Freelancing 101 – Horn Call, May 2014
Freelancing Defined. A freelancer (or freelance worker) is a self-employed person working in a profession or trade in which full time employment is also common. He or she is not committed to one employer over the long term. Instead, it’s usually several employers over the short term. In some cases, workers are represented by a company or agency that resells their labor. In other instances, workers are what is known as independent contractors, and represent themselves.
Categories of musical freelance gigs. Symphonic: orchestral, ballet, opera. Commercial: broadway shows, rock/pop/jazz live shows, studio recording sessions, TV, movies, commercial jingles, record dates. Chamber Music: chamber recitals, religious jobs (church and temple services, weddings, funerals), ceremonies, functions (graduation, background music, cocktail hours). Teaching: private lessons, orchestral coaching (youth orchestras), chamber music coaching (youth organizations, associates), seminars, clinics, master classes.
Freelancing 102 – Horn Call, October 2014
Cold Calls. Many colleagues, students, and young professional players have asked me about this issue, and it’s a tricky one for sure. Keep in mind that this is just my opinion on a broad topic where there is much to say … let that serve as my disclaimer, should you disagree with my stance on this issue. I’d be interested to know some other opinions as well.
What is a Cold Call? Simply stated, a cold call is the act of soliciting work from a complete stranger in a similar professional field to your own. A cold call can be done by phone or email. Lots of people nowadays tend to prefer email as it is seen as simultaneously more immediate and less intrusive. Ah, technology. Still, there is much to be said for phone contact, and hearing another human’s voice, but that may just be the old-fashioned girl in me talking. Just saying.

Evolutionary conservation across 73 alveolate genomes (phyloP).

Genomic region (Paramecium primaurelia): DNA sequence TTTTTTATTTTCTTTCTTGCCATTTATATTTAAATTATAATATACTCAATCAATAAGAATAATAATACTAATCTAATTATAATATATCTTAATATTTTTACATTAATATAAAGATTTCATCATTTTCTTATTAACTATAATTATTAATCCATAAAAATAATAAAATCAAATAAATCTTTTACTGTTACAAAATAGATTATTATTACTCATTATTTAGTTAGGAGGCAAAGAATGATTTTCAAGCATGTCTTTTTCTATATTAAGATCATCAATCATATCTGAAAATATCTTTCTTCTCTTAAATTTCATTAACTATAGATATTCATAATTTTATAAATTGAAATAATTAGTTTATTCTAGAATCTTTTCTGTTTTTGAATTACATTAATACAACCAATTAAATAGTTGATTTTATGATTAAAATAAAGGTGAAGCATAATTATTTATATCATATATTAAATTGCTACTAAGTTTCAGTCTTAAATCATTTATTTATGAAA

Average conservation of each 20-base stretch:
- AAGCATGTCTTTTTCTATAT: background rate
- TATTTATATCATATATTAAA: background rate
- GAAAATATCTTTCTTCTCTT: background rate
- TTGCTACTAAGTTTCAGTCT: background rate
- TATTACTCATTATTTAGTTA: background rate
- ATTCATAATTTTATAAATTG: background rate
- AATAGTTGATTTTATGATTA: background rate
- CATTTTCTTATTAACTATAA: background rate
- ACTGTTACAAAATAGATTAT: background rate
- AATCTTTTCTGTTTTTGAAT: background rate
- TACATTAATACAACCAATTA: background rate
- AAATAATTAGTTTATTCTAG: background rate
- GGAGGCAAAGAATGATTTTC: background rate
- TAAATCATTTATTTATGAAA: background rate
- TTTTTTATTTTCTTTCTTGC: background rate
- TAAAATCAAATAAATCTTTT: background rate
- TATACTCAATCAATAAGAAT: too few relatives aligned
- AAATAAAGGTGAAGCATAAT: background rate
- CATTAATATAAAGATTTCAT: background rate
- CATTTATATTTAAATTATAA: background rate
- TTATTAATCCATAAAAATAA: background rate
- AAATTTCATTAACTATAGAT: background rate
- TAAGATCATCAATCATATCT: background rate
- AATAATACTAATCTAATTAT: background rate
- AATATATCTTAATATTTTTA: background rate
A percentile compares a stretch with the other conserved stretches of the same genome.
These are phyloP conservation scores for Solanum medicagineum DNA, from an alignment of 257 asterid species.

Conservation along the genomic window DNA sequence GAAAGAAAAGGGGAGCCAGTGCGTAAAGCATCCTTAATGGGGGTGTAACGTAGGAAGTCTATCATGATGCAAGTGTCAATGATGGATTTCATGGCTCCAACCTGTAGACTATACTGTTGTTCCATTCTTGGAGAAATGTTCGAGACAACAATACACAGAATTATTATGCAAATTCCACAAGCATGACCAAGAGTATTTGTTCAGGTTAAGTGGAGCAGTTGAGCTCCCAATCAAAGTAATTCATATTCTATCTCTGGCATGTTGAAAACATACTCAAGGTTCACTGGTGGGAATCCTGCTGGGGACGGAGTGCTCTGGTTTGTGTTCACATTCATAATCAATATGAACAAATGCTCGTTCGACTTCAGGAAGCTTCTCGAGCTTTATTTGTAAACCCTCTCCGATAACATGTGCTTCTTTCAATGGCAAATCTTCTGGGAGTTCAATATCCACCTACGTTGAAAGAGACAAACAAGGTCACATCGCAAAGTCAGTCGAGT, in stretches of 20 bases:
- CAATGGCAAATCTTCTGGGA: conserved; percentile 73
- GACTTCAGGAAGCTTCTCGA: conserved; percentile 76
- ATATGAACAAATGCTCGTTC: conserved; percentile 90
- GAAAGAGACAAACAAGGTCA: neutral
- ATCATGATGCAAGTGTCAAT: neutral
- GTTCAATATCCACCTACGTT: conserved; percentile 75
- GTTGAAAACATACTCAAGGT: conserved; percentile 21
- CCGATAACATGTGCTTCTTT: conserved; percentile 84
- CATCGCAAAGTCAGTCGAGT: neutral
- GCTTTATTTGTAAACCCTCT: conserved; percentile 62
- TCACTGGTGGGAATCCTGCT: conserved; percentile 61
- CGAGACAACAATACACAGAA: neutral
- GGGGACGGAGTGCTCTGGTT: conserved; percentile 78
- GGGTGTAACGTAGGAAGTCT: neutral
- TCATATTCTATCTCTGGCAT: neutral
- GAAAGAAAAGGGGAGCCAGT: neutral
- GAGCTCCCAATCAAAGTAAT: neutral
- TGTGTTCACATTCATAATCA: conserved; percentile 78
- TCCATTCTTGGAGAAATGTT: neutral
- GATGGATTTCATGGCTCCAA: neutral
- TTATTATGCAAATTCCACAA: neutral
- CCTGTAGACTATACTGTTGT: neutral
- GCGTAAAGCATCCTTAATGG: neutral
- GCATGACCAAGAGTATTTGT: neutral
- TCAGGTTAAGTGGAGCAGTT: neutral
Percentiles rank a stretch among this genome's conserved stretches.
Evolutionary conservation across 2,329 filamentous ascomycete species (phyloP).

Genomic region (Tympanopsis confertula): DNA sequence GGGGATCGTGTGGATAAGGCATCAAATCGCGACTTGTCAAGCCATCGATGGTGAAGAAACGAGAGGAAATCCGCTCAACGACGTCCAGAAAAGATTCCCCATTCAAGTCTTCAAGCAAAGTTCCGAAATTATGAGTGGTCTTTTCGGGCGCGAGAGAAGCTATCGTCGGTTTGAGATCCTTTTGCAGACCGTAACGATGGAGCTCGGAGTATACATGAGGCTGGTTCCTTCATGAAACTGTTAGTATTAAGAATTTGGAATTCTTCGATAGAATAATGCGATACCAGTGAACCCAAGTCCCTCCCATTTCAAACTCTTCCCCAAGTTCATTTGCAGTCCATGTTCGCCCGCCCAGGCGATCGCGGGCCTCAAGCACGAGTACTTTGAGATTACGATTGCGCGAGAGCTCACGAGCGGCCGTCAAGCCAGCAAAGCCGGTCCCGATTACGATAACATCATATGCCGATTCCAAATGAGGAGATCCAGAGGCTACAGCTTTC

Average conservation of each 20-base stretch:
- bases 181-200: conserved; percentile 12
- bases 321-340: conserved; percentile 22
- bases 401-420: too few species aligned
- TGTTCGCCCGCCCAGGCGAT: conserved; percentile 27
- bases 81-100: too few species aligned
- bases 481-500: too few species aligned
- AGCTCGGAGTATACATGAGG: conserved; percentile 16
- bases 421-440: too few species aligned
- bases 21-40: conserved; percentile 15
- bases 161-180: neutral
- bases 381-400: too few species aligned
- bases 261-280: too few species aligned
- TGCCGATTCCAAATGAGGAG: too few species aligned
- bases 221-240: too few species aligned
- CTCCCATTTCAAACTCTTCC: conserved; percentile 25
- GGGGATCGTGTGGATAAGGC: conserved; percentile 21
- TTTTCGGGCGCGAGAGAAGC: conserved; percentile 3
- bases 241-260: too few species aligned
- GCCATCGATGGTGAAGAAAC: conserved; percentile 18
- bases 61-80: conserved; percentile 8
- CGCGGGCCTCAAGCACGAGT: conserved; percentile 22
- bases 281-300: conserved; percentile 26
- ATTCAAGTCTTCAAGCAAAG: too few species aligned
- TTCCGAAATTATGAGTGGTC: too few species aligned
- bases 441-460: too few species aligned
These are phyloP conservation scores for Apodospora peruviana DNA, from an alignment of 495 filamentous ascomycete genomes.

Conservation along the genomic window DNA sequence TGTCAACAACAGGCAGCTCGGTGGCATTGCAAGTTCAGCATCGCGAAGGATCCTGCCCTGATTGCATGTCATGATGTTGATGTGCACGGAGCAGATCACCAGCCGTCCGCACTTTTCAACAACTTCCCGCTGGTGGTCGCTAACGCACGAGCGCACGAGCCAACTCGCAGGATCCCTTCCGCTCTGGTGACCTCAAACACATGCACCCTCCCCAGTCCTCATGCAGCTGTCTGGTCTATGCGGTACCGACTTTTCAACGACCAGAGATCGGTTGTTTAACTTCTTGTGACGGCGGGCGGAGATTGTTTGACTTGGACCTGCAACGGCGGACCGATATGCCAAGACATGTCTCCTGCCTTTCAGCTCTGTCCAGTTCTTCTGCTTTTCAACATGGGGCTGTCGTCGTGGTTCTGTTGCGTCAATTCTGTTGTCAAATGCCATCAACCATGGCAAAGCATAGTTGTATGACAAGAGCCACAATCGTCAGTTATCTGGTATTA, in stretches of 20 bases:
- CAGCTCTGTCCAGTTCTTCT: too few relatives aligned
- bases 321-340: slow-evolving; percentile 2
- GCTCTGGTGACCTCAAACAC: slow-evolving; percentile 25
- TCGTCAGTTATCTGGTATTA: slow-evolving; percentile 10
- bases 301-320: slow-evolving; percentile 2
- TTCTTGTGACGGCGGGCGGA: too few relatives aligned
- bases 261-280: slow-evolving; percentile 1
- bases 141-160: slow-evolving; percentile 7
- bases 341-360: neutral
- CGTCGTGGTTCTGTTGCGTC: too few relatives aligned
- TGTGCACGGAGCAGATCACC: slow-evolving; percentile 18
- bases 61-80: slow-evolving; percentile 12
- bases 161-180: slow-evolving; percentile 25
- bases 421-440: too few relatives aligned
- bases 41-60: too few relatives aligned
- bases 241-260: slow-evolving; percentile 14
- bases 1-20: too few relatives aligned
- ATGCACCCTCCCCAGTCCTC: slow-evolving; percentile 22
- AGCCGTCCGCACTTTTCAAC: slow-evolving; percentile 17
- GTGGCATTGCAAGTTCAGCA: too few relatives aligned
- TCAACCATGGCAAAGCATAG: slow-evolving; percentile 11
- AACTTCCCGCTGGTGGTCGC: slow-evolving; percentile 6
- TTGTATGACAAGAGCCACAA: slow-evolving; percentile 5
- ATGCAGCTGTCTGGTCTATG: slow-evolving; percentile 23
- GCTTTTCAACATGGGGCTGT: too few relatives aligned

Okay, let’s play pretend. Let’s pretend that the world is a magical fairyland where we all pull no punches and no one has to worry about being tactful, polite, or politically correct. In this nonexistent world, a cold call might go something like this…
Frank Donaruma: Quintessential New York Freelancer – Horn Call, May 2013
One of the many things that makes New York an amazing city is the depth of musicians who live there and make their living as freelancers. Everywhere you go it seems you are meeting new players — perhaps a newbie, newly hatched from conservatory somewhere nearby, or even a well-seasoned veteran whose gig path took some years to coincide with yours. Some players however, everyone knows, whether or not they’ve had the good fortune to perform with them. These players are pillars — living legends, even — long-standing members of the New York community of horn players who have upheld an enduring tradition of excellence, beautiful playing, and personal integrity. Without question, one of these players is Frank Donaruma. Everyone in New York knows who Frank is. And counts themselves as lucky when able to share the stage with him.